Do As I Say, Not As I Did

sugar-300x300Like many of you, I am a huge fan of Cheryl Strayed.  I’ve used her books Tiny Beautiful Things and Wild several times in courses I’ve taught at Rollins, and now I listen to her podcasts with Steve Almond on WBUR Boston radio.  In the podcast series,  Strayed and Almond continue the “Dear Sugar” tradition (upon which Tiny Beautiful Things is based) by reading letters from listeners who seek help on a particular problem, and in “Sugarish” style, they speak truth to the seeker and their listeners.  These podcasts are wonderful and I highly recommend checking them out.

Today I share one podcast in particular called “Former Hellraisers (Should We Share Our Past With Our Children?)”.   I found this conversation intriguing not so much because the topic interests me—I have no children, and if I did I don’t think I’d be hesitant to tell them most of what I did in my own reckless youth—but because it brings together two of my favorite writers, Strayed and Mary Karr, author of two other books I’ve loved and taught often, The Liars’ Club and Lit. Both women made lots of wrong turns and poor decisions in their early lives, and both were able to turn those wrong turns and poor decisions into literature.  Listen to two bright, funny, excellent writers talk about what it’s like to raise children and have to say, “Do as I say, not as I did.”  That’s exactly what my mother told me.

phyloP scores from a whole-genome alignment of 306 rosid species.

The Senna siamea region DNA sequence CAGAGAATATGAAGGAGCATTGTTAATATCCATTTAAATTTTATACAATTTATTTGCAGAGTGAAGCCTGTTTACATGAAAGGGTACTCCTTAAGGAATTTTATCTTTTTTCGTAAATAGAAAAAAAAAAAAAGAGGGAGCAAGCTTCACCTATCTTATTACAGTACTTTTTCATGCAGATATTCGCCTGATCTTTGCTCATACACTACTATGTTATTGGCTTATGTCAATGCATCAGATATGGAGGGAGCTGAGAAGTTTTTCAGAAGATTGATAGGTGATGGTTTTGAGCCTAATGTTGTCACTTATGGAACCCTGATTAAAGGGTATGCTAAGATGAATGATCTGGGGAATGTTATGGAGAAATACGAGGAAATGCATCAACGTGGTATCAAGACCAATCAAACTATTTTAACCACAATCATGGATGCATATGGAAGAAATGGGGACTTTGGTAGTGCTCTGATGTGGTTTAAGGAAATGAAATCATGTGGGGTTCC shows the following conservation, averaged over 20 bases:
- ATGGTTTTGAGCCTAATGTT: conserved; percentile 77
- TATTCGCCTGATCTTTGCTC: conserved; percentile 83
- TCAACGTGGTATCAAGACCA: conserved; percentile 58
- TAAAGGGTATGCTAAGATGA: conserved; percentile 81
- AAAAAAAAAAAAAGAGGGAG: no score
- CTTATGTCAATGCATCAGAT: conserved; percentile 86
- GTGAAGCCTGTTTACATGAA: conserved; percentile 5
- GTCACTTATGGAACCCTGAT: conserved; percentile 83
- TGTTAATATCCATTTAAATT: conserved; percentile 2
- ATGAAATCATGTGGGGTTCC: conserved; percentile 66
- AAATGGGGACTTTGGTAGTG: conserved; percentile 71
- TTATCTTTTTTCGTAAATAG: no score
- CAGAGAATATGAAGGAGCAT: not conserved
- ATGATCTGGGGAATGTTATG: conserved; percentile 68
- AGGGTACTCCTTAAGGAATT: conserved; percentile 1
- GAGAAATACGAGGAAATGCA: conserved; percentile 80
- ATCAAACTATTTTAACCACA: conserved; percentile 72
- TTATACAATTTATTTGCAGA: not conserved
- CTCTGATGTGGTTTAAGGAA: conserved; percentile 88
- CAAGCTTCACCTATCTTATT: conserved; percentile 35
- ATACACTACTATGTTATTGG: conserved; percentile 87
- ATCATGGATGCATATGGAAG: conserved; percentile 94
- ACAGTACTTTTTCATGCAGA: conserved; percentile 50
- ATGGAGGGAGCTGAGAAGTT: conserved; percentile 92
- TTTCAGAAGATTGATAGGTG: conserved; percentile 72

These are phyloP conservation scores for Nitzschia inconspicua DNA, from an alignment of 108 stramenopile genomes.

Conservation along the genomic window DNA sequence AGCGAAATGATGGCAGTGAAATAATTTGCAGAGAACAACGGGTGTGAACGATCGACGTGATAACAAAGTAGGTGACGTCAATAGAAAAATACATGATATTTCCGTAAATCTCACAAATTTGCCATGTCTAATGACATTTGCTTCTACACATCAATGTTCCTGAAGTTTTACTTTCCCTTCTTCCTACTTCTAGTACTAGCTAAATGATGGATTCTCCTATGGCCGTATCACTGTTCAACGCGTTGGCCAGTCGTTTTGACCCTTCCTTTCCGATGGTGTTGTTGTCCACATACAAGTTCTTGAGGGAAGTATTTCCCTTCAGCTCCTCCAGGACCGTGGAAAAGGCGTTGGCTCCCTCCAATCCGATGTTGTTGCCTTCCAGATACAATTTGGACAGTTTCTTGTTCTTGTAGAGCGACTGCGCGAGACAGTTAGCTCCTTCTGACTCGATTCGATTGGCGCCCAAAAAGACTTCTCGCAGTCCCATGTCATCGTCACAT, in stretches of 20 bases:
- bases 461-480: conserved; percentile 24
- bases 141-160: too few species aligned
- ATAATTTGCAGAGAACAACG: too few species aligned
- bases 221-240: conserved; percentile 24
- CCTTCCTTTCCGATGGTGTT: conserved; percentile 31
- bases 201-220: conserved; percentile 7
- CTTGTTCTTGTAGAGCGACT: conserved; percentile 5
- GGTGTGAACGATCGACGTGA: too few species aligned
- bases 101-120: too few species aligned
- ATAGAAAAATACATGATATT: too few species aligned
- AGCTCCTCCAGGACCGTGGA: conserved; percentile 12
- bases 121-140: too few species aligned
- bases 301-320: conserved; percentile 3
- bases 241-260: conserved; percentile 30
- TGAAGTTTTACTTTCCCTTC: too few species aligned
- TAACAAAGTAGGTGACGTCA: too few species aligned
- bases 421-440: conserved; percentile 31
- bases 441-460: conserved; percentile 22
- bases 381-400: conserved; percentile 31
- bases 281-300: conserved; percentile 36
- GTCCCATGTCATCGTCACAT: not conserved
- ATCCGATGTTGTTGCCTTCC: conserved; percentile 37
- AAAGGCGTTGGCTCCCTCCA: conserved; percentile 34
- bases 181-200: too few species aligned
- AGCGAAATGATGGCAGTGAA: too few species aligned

One thought on “Do As I Say, Not As I Did

  1. Kim Britt

    I’m a huge fan of the Dear Sugar podcast. No matter the topic, I am ceaselessly impressed by the candor and empathy of Strayed and Almond, AND always leave with a nugget of inspiration. Thanks for sharing !

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